It doesn’t take a record label to be a star anymore. Artist like Nipsey Hussle, former Artist of the Week Mac Miller, and Macklemore are proving that in 2013 it’s possible to achieve enormous mainstream success without the backing of a major marketing team. Jay Z did it with Reasonable Doubt in 1996 and Dominic Hunn AKA Dom Kennedy is another artist on his way to doing it right now.

Scintillating flows paired with a cool demeanor help make Kennedy the go-to guy for smooth hits that remind you of warm summer days. He’s got a solid range of mixtapes under his belt including From the Westside with Love and The Yellow Album. Dom stands out in the highly competitive group of West Coast rappers making music right now by combining witty banter and dope beats. He’s the man you go to on your iPod when you’re driving home from a BBQ late at night to mellow out. His new album aptly named Get Home Safely is guaranteed to do just that, on terms set by Dom and Dom alone.

We sat down with Dom to touch on Get Home Safely, his success as an independent artist, and what life was like at 17. Get to know him below.

You’ve mentioned in past interviews that when constructing this album, experiences from touring helped you grow and shape the project. What was your writing process for Get Home Safely?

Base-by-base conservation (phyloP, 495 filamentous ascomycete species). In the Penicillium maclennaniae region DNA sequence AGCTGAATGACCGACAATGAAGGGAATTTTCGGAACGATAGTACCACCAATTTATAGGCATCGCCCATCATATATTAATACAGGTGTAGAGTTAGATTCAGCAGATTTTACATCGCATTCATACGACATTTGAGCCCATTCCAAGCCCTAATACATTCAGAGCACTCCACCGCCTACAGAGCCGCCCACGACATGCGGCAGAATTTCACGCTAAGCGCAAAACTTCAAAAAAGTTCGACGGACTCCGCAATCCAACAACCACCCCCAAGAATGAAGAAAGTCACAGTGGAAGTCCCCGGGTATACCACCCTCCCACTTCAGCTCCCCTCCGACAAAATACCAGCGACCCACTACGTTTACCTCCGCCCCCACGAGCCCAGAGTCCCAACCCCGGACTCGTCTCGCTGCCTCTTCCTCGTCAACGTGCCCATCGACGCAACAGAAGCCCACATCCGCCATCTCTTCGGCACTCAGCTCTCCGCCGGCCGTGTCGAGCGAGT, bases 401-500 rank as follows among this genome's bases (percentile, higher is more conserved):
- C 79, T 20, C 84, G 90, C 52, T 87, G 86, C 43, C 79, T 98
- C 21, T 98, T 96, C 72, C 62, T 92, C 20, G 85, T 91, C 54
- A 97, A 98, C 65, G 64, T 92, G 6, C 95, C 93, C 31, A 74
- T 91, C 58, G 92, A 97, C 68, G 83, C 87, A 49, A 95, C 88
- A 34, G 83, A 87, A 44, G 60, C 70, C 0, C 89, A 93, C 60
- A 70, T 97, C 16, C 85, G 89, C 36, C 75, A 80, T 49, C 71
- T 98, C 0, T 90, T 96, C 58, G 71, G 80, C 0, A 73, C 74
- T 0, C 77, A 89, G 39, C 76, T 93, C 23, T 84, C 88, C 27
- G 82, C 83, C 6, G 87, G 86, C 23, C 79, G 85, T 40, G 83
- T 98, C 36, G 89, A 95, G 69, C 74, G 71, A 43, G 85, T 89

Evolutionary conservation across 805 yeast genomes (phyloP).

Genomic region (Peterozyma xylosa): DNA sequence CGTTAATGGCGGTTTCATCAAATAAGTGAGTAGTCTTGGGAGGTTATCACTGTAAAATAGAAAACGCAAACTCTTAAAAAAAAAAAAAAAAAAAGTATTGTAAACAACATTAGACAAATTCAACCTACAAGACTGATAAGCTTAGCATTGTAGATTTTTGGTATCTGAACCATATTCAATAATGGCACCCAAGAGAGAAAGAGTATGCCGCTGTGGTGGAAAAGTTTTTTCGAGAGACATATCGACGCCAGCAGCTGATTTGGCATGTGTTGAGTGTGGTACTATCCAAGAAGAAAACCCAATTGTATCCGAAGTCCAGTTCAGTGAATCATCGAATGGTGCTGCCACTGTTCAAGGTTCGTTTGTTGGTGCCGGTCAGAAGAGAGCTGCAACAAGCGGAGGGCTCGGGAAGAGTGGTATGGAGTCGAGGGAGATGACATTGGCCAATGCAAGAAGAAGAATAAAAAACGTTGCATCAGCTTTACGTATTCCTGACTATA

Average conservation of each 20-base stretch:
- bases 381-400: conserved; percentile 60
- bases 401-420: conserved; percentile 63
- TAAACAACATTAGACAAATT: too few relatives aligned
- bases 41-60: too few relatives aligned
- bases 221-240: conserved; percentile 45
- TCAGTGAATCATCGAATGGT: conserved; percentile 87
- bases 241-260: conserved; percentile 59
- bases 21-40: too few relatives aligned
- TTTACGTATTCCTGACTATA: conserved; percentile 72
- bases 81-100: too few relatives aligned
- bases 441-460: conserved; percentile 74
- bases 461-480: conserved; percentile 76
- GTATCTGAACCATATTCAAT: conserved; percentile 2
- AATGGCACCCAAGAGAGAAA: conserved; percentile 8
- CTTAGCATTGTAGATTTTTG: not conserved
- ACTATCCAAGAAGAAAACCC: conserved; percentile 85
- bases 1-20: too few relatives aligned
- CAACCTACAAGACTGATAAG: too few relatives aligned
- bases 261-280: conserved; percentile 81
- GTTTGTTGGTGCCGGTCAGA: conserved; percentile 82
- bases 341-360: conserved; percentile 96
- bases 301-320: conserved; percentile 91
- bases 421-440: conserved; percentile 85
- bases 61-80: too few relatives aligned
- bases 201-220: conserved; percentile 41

I was looking for strong music. I was studying music that I never knew about and artists that I had heard about, not even rap music. I wanted to be more hands on with taking it further. This was kind of like a grand opening for me and the company. My process was real serious. I was in there with The Futuristics, they produced most of my album. My DJ Drewbyrd did three and there was another producer on there.

We were talking about music a lot and why we were even doing it. What were the real issues? What were the real problems, and what did we really want to talk about? With a title like Get Home Safely – being my mission statement and title for the album – I was trying to rise to the occasion and make a staple hip-hop project, one people haven’t heard coming out of the genre in a long time. Definitely one that could stand the test of time.

Prior to the album coming out, you teased us with “Erica Part 1” then you elected to give us Part 2 on the album. What made you decide to break it up into two parts?

Sometimes I’ll just have quick ideas and quick flashes, so I’ll just go in and do it. Then eventually if you want to make it a song, you can do something else with it. You can add on to it, but it kind of takes a lot. It takes a lot. I don’t like to mess with the original idea. [For "Erika Part 1"] I just had that one verse. Then, I had that other beat and I kind of played around with that melody. It sounded like a part two, like a B-side. It’s a reverse of the other one you know?

You have a record on the album entitled “17” which led us to wonder what Dom Kennedy was like when he was 17?